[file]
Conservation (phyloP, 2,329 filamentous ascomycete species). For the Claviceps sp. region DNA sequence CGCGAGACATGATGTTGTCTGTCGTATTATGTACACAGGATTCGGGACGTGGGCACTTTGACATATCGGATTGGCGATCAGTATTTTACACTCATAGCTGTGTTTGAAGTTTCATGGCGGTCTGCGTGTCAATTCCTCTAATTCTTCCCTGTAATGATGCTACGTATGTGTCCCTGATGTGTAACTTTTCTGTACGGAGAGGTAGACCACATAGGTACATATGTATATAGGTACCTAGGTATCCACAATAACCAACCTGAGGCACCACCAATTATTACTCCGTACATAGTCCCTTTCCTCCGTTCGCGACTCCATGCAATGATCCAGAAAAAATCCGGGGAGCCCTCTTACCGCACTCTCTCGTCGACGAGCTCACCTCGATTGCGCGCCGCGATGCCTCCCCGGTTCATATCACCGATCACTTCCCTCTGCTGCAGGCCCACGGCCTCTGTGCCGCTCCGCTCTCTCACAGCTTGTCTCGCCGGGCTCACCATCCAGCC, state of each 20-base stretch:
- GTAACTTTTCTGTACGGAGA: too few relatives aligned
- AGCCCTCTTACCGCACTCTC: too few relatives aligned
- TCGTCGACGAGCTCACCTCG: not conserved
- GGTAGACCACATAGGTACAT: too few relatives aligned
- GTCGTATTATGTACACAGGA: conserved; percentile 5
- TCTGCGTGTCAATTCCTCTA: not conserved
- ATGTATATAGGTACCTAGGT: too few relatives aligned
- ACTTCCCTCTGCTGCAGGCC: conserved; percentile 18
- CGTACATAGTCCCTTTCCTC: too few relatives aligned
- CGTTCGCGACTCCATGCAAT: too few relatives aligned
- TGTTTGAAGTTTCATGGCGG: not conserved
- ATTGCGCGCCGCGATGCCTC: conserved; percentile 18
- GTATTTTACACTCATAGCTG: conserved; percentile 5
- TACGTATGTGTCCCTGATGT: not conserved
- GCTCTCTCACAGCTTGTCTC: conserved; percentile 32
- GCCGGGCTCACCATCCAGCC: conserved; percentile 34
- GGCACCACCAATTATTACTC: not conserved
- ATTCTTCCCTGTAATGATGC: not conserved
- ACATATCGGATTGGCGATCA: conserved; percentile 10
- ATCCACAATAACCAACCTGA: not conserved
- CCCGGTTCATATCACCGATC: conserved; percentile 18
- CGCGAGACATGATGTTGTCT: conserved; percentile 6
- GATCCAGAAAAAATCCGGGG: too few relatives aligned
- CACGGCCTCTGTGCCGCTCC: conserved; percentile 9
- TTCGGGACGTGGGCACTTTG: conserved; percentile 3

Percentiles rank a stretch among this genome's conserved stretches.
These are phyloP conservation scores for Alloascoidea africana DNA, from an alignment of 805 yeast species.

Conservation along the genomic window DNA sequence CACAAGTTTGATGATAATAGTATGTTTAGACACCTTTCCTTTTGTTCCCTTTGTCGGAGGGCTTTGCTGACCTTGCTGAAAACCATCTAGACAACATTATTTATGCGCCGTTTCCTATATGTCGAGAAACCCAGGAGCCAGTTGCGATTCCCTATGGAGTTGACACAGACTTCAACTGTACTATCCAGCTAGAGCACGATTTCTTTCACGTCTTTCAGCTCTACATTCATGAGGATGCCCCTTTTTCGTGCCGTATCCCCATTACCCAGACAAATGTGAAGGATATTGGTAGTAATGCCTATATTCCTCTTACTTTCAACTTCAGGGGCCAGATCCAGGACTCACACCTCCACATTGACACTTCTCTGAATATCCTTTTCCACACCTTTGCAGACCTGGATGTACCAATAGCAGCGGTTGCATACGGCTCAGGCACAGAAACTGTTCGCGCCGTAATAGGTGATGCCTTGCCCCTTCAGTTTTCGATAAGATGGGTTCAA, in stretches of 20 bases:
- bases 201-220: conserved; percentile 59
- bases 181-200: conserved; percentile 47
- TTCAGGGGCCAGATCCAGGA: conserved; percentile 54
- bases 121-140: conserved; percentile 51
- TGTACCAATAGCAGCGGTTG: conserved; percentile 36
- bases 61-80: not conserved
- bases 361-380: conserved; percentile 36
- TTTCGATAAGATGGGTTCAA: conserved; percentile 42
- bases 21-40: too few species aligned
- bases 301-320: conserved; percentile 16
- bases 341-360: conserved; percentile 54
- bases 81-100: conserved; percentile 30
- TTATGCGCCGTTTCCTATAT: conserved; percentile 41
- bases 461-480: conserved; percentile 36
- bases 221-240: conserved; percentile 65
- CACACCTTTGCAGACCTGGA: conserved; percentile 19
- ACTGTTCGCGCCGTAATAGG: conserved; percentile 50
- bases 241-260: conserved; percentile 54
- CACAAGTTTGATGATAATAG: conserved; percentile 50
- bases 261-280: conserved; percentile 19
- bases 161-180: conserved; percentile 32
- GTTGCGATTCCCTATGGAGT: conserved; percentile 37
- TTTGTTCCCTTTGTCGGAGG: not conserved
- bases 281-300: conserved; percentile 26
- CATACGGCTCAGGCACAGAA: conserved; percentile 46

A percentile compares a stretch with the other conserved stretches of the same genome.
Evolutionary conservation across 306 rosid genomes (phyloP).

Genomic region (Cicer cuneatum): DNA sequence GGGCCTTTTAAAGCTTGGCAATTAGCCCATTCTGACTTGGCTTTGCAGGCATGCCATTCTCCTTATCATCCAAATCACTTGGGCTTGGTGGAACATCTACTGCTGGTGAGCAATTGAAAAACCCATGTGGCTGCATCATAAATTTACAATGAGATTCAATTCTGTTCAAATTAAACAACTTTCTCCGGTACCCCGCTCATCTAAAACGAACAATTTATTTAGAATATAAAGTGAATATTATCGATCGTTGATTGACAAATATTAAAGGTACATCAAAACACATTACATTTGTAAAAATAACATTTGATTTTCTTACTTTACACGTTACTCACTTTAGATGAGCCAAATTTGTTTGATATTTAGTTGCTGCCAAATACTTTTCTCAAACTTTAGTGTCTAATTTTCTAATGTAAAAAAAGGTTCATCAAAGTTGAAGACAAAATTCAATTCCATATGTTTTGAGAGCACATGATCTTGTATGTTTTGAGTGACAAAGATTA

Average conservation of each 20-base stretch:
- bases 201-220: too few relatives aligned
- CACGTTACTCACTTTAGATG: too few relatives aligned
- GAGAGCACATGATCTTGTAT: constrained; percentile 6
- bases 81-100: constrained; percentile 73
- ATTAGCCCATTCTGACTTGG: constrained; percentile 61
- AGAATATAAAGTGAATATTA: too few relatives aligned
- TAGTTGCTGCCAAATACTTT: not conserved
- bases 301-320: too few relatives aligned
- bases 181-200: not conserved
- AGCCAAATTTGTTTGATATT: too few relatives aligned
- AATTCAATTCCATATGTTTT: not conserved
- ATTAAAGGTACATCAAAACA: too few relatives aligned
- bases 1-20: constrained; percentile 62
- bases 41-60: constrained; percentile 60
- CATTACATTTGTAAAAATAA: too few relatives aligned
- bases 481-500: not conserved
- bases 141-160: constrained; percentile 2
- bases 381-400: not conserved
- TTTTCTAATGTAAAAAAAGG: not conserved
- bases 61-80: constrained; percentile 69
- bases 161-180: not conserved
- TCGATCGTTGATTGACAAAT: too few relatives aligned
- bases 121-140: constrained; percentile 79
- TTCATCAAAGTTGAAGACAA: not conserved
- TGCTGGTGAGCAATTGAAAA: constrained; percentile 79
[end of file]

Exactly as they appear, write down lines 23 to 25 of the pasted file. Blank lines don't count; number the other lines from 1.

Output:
- CGCGAGACATGATGTTGTCT: conserved; percentile 6
- GATCCAGAAAAAATCCGGGG: too few relatives aligned
- CACGGCCTCTGTGCCGCTCC: conserved; percentile 9